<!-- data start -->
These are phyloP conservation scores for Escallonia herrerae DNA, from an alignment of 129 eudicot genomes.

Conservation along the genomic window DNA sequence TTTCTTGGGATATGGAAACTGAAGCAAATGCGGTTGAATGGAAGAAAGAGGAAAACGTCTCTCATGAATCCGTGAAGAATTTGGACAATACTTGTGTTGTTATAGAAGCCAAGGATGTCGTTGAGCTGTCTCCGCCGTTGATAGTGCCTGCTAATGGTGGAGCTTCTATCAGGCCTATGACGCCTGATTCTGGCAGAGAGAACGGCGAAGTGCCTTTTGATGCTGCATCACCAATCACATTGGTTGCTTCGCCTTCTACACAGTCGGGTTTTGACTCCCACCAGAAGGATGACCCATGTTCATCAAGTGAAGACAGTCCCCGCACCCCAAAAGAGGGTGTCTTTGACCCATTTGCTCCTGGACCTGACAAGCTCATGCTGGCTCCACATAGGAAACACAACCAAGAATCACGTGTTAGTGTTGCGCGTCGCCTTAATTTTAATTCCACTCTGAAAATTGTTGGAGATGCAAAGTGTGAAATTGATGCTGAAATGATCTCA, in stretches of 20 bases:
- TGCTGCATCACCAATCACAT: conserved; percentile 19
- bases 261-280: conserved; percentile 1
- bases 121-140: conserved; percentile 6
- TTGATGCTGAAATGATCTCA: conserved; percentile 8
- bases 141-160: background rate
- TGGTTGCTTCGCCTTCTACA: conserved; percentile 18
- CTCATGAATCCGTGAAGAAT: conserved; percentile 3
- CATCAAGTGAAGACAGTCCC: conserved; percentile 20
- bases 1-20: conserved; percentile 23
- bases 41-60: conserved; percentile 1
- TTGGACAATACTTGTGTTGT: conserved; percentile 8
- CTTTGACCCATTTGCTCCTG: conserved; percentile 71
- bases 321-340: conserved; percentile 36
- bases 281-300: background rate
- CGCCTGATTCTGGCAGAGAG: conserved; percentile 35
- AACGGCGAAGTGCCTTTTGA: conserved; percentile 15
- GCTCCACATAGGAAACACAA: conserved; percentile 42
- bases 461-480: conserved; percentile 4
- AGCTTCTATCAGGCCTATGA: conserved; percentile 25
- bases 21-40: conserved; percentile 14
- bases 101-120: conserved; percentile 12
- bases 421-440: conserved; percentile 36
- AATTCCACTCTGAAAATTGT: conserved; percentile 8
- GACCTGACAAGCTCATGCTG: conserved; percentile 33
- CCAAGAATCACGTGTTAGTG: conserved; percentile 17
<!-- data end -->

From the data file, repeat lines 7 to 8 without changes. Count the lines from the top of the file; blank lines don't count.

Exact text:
- bases 141-160: background rate
- TGGTTGCTTCGCCTTCTACA: conserved; percentile 18